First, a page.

Friday, November 15, 2013

In The Pantry - Part 5 (final)


Rice - Another very important product to have in your healthy kitchen.  With many varieties available such as pearl, brown, white, long or short grains, try different varieties in different recipes.  Rice is a good source of nutrients and carbohydrates.  Store in a cool, dry location.  Also inspect your rice before using it.  (Rice is another must have for me.  I have never tried the pearl and am not crazy about the brown but I have found one that I can't get enough of in white or brown and that is Basmati.  It has a nutty flavor that adds to any dish.)

Seeds - try to increase the amount of seeds used in your cooking.  Most seeds do contain oils, but are a good source of protein.  Pumpkin and sunflower seeds are a good choice.  Buy raw and unsalted seeds to allow the most options in cooking and snacking.  (This is something I've just started getting into.  I've found a Sunflower Bread that one of my local grocery stores makes and I simply love it.  It has whole kernel sunflower seeds throughout the whole loaf of bread.  It has become my favorite bread next to seeded rye.)

Sesame Tahini - made of ground, hulled sesame seeds, tahini is a paste that is common in Middle Eastern dishes.  Try tahini as a sandwich spread and use for dipping as an appetizer with fresh vegetables.  Tahini has a large amount of oil, so use sparingly.  Store covered in the refrigerator.  (This is a new one to me.  I like sesame so this may be something I'll have to try.)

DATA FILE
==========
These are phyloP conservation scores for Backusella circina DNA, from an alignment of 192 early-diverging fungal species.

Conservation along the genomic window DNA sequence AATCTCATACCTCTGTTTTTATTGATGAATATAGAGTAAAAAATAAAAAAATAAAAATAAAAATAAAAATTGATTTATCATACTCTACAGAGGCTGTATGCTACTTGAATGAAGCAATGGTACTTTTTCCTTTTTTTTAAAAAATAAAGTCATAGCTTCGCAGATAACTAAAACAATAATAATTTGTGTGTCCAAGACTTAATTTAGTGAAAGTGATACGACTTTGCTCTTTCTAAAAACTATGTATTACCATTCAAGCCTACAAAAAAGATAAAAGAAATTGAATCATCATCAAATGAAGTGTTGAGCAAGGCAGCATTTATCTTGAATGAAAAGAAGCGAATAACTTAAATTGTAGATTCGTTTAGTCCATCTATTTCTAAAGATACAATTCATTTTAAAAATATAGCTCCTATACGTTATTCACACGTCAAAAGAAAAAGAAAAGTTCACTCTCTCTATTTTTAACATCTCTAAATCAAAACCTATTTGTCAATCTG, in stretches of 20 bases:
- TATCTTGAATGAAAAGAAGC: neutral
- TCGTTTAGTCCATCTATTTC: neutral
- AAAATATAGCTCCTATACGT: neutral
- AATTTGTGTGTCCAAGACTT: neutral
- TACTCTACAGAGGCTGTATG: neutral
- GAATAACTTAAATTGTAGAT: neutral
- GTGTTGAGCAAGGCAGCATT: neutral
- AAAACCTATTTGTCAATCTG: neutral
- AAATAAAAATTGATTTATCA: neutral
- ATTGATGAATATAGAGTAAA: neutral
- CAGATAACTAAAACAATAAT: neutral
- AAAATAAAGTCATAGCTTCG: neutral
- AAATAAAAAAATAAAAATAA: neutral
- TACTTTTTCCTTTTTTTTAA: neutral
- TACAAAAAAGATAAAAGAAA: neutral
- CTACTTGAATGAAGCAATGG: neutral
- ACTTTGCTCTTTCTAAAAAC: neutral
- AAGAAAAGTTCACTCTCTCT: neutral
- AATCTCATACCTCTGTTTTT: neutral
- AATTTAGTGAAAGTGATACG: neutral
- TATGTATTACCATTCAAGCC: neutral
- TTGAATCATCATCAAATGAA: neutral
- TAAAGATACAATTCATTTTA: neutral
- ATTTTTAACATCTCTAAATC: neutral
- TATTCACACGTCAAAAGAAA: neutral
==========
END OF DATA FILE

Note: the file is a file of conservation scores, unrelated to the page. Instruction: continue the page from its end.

Tamari - can be used as a salt substitute, but is also high in sodium.  Tamari is made from fermented soybeans.  Many commercial brands are produced by chemical processing and should be avoided.  Naturally fermented tamari can be found in health food and ethnic shops.  (Another new one for me that I'll have to research more before using due to the sodium.)

Vinegars - A good quality red wine vinegar, rice wine vinegar and balsamic vinegar will allow you to produce enticing and creative tastes and flavors.  Also important is apple cider vinegar and distilled white vinegar for both cooking and pickling.  The best choice of vinegars are quality brands that offer great flavors without being overly harsh and acidic.  The impact hat a vinegar may have on a dish is great, most often times being able to heighten existing flavors found in your other ingredients.  Used in salads, dressings, to deglaze pans, in pickling and to marinate vegetables, fish and chicken, vinegars have many important roles in the kitchen.  Store in glass container, away from heat and light. (I keep all of these vinegars on hand and use them frequently.  I've found that they do enhance the spices and herbs you are using in cooking.  When I saute chicken with garlic and herbs I'll add a little balsamic vinegar to highlight the taste.)

Wheat Germ - the heart of wheat, rich in vitamin E, B vitamins, protein, iron, potassium and zinc.  Adds nice, interesting flavors to salads, breakfast cereals and works well in sauces and with cooked vegetables.  Store in sealed container in cool, dry location.  (I've heard of people sprinkling this over just about everything they eat but haven't tried it myself - yet.  Think I'll give it a try.)
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